MULTINATIONAL CORPORATIONS AND THIRD WORLD DEVELOPMENT
Multinational Corporations (MNC) are important transitional agents in the contemporary global political economy. Although they can be viewed as economic actors following the logic of international market, their activities inevitably arouse questions of national power. Not surprisingly, such questions are most pronounced in the study of developing countries where weak government and societies potentially give the MNC strong bargaining position. Thus, the nature of their relationship between developing countries and the implication of this relationship for economic growth remains highly controversial. How ever, proponents of MNC posit in the past that MNC have made important contribution to developing countries. This interaction between MNCs and third world economy has led to a profound relationship whose impacts are enormous. Although many scholars have written more on the impact of MNC on host less developed countries, the most important question is, Do foreign firms behave differently from locally owned firms and if so what are their implication?
Multinational corporations are one of the main conduits through which investment is channelled and their evolution has reflected broader developments (OECD 2003).
This impact however will be examined from the negative and positive impact gearing towards the development of third world. However it is imperative to examine the characteristics of developing countries as well as some objectives of Multinational Corporations (MNC).
CHARACTERESTICS OF DEVELOPING COUNTRIES
It is imperative to know the characteristics of the world economic system which is divided into two spheres: a relatively affluent and industrialized North and relatively poor and non industrialized South which encompasses the third world countries and their economies. Third worlds are the formal colonial countries of Africa, Asia, Central and South America. According to Krugman and Obsfeld (2003), poverty is the basic problem of these developing countries and escaping from poverty is their overriding economic and political challenge. Comparing them with the industrialized economies, most developing countries are poor in factors of production essential to modern industry. The scarcity to these factors of production contributes to low level of per capital income and often prevents developing countries from realizing economies of scale which many rich countries benefit. Politically, instability, insecure property right and non guided economic policies have discouraged investment in capital and skills thus reducing economic efficiency.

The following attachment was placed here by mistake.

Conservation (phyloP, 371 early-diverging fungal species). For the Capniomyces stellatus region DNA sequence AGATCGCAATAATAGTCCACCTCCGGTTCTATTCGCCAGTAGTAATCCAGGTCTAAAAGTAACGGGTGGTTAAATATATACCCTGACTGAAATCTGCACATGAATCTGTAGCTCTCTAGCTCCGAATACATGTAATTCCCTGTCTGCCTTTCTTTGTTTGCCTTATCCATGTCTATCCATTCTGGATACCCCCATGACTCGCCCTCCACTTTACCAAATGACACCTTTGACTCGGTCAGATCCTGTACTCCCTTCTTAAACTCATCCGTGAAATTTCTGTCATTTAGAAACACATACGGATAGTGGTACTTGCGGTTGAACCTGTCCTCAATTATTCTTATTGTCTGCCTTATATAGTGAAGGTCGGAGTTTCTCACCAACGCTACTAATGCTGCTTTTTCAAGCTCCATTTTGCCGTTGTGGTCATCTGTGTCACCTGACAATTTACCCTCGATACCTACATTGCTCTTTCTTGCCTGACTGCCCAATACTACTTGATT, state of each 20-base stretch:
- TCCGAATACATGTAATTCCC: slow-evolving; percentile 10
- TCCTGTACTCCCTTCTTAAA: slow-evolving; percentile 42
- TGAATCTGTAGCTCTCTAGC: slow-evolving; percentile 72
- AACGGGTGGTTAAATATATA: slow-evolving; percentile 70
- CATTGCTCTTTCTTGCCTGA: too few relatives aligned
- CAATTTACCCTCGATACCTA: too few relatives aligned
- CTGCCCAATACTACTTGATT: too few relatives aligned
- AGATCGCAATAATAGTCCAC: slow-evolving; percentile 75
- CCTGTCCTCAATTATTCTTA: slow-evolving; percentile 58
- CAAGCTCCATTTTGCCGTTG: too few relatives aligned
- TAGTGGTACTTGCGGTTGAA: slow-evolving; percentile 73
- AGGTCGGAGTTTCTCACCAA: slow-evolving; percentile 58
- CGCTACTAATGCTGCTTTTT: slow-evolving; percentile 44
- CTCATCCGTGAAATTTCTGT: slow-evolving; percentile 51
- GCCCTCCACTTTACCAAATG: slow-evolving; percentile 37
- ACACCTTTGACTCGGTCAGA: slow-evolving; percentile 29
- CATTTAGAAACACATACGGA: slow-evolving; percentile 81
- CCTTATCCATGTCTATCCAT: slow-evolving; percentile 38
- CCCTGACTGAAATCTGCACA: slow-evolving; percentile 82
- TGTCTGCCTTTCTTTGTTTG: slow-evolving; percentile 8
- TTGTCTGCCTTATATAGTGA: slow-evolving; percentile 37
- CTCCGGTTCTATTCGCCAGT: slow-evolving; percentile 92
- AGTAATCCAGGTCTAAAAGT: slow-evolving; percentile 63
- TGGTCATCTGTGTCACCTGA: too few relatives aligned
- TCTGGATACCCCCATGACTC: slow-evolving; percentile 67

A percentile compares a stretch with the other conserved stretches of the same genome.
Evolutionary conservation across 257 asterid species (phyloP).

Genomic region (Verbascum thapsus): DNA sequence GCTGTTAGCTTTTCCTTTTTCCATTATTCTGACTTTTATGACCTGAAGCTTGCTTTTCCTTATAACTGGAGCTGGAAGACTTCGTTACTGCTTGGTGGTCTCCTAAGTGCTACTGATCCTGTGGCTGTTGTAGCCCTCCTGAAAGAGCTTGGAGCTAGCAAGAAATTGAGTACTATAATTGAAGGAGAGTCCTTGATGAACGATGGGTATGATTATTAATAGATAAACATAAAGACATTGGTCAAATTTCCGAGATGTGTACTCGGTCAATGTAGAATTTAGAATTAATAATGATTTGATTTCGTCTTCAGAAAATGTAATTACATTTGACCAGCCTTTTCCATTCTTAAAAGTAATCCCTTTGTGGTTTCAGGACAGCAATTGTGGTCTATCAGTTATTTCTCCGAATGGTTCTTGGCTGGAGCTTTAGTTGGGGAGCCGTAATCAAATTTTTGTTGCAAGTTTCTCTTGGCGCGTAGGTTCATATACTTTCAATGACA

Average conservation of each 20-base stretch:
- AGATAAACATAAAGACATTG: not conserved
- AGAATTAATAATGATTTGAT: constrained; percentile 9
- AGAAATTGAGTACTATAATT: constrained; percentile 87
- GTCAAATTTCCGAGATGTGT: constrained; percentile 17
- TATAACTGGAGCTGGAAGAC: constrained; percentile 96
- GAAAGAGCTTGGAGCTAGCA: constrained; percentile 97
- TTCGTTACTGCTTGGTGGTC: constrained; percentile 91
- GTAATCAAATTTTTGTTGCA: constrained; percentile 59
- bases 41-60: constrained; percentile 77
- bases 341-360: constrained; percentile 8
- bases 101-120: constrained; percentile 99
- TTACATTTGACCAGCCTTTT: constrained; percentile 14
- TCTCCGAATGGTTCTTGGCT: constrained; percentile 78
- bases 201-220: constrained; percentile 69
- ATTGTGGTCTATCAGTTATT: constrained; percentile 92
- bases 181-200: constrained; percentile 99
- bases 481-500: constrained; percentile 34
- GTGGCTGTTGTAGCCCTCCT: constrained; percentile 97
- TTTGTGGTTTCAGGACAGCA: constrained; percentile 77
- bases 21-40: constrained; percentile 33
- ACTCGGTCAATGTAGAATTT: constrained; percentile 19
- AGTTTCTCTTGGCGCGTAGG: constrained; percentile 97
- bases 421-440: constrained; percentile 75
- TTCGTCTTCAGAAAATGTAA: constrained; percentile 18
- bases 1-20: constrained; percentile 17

In the United Nations conference in Brussels (2001), these countries have limited human, institutional and productive capacity; acute susceptibility to external economic shocks, natural and man made disasters, limited access to education, health and other social services, poor infrastructure and lack of access to information and communication technologies
OBJECTIVES OF MNC
MNC are in business to make money. Their leading objective is obviously the maximization of profit. This requires them to produce goods and services at the lowest possible cost there by taking advantage of low fixed and variable production cost that exist in countries other their base country (Pool and Stamos 1990).
Closely allied with the economic power of “bigness”, MNC economically play an important role in world trade and investment (Krugman and Obstfeld 2003).
According to Grubel (1981) MNC provides opportunities for employment, growth, immediate foreign exchange income, tax, revenue and technological know- how.